Outlines further changes needed in the continuing goal to make auto insurance more affordable and accessible
TORONTO, Nov. 24, 2014 /CNW/ - Aviva Canada is today applauding the Ontario Government for their passing into legislation of Bill 15. The Bill, which relates to the Ontario auto insurance system and was easily passed in the Ontario Legislature last week, will:
- Reduce extraordinarily expensive vehicle storage costs that some facilities and towing companies charge when they know drivers have no other option;
- Create a new and more efficient system to expedite the hearing of disputes, thereby preventing backlogs and helping reach decisions in a timely manner;
- Align pre-judgment interest rates on pecuniary and non-pecuniary damages (pain and suffering) to today's market rates.
And while these changes will assist in the reduction of insurance rates for Ontario drivers, there are more savings to be had within our current system.
"We are pleased that the Ontario Government passed Bill 15 without issue, it is a good first step," said Karin Ots, Senior Vice President of Regulatory and Government Relations for Aviva Canada. "But to truly affect long-term change for the Ontario auto insurance system, we need to reduce claims costs to be in line with other provinces."
Ontario is one of the most heavily regulated insurance markets in the world and the benefits mandated by the government are the most expensive in Canada - offering a greater amount of benefits, a higher value of benefits and a significantly longer period in which benefits are available versus other provinces. For every $1 of premium that Aviva earns, $0.65 is paid out in claims costs. Claims costs need to come down in order to reduce premiums, especially when 92% of Aviva's policy-holders in Ontario do not make a claim.
In Ontario, accident benefit claims have an average cost of $26,863 compared to $3,628 in Alberta. Of those costs, 48% go to non-treatment expenses, such as legal fees and assessments, versus the 52% that go to actually treating of victims (based on Aviva Canada data). The Ontario automobile insurance system is an integral part of the economy, but an extraordinarily high amount of claims costs are being spent on healthcare providers, lawyers and other service providers. Reducing these costs would lower premiums.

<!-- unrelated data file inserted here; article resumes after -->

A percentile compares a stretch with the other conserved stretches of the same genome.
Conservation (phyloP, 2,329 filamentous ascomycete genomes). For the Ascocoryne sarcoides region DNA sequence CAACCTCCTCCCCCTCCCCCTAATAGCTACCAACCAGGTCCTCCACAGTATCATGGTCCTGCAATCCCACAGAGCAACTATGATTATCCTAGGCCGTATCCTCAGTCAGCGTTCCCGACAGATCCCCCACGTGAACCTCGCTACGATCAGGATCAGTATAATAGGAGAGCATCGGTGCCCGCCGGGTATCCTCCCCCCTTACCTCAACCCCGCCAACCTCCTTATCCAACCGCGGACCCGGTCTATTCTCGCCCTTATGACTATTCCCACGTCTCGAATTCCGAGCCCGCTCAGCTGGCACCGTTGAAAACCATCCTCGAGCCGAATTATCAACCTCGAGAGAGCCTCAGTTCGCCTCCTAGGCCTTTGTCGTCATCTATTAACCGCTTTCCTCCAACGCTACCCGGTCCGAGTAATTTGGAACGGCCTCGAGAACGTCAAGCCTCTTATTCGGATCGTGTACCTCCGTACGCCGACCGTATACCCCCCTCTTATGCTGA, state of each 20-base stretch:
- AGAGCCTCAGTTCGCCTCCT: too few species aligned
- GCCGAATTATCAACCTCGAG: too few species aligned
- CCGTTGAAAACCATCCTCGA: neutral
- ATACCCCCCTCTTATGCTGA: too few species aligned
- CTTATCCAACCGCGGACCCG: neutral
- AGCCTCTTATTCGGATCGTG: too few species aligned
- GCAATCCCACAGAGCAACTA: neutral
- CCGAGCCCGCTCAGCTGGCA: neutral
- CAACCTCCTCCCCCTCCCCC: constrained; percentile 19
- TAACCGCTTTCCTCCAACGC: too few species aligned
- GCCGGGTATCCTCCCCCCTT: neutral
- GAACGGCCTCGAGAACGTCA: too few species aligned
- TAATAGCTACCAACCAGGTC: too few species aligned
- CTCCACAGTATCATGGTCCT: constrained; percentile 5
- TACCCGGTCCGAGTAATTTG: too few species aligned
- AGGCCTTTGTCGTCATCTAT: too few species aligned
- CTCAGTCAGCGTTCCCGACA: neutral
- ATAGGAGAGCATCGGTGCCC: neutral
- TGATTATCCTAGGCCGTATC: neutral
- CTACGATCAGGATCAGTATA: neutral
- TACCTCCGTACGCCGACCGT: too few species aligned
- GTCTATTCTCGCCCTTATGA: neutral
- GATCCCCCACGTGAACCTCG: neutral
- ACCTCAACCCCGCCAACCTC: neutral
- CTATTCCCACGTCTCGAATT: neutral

For bodily injury tort claims, the average cost in Ontario is $157,133 while it is only $50,020 in Alberta. While Aviva Canada has already taken measures to make rate reductions, it requires involvement from the government to make these reductions sustainable. Both accident benefit and bodily injury figures come from IBC Analysis of 2012 GISA data.
A recent online survey of 1,000 Ontarians, commissioned by Aviva Canada and conducted by Crunch Research, revealed that over 96% of Ontarians would like to reduce the auto insurance rates that they pay. At Aviva, we believe that auto insurance rates in Ontario are too high, and we are taking steps with our government officials to address the issue.
As only 8% of Ontario drivers make a claim. Aviva Canada has put forward a number of recommendations to the Ontario government that, if instituted, would see an overall decrease in the insurance rate paid by Ontario drivers. The recommendations would decrease the payments to healthcare providers and lawyers. The recommendations would also decrease the basic level of coverage but make additional benefits available as optional coverage, bringing Ontario in line with other provinces.
The recommendations to reduce claims costs listed below were outlined in a plan sent to Ontario Finance Minister Charles Sousa earlier this year.
- Reduce claims costs:
a. Reduce the claiming period for medical and rehabilitation benefits from 10 years to four years.
b. Streamline care for motor vehicle accidents with workers' compensation.
c. Clarify the definition of catastrophic impairment to ensure that the most seriously injured claimants are covered.
d. Implement a tort cap similar to Alberta, Nova Scotia and New Brunswick.
e. Cap plaintiff lawyer contingency fees.
In addition, there is also a need to balance the cost of insurance for those who do not have a claim with providing adequate protection for those who do have a claim. Ninety-two per cent of Aviva's customers do not make a claim. With the institution of the above recommendations, Ontarians will benefit from a fair, sustainable and affordable insurance product that will provide a broad range of coverage and rate stability for the foreseeable future.
About Aviva Canada
Aviva Canada is one of the leading Property and Casualty insurance groups in Canada providing home, automobile, recreational vehicle, group and business insurance to more than three million customers. The Company is a wholly-owned subsidiary of UK-based Aviva plc and has more than 3,000 employees, 25 locations and 1,700 independent broker partners. Aviva Canada and its employees invest in positive change including through the Aviva Community Fund and Eva's Initiatives, its partner in Aviva's global Street to School program to help homeless and other at-risk youth reach their potential.
Image with caption: "Accident Benefits (AB) are medical and income replacement benefits provided to an injured person by their own insurer, regardless of who was at fault for the accident. Bodily Injury (BI) coverage provides compensation to a third party who was injured through the fault of the insured. This is also referred to as a tort claim. (CNW Group/Aviva Canada Inc.)". Image available at: http://photos.newswire.ca/images/download/20141124_C9883_PHOTO_EN_43248.jpg
SOURCE: Aviva Canada Inc.
Heather MacDonald, Senior Coordinator
Kaiser Lachance Communications
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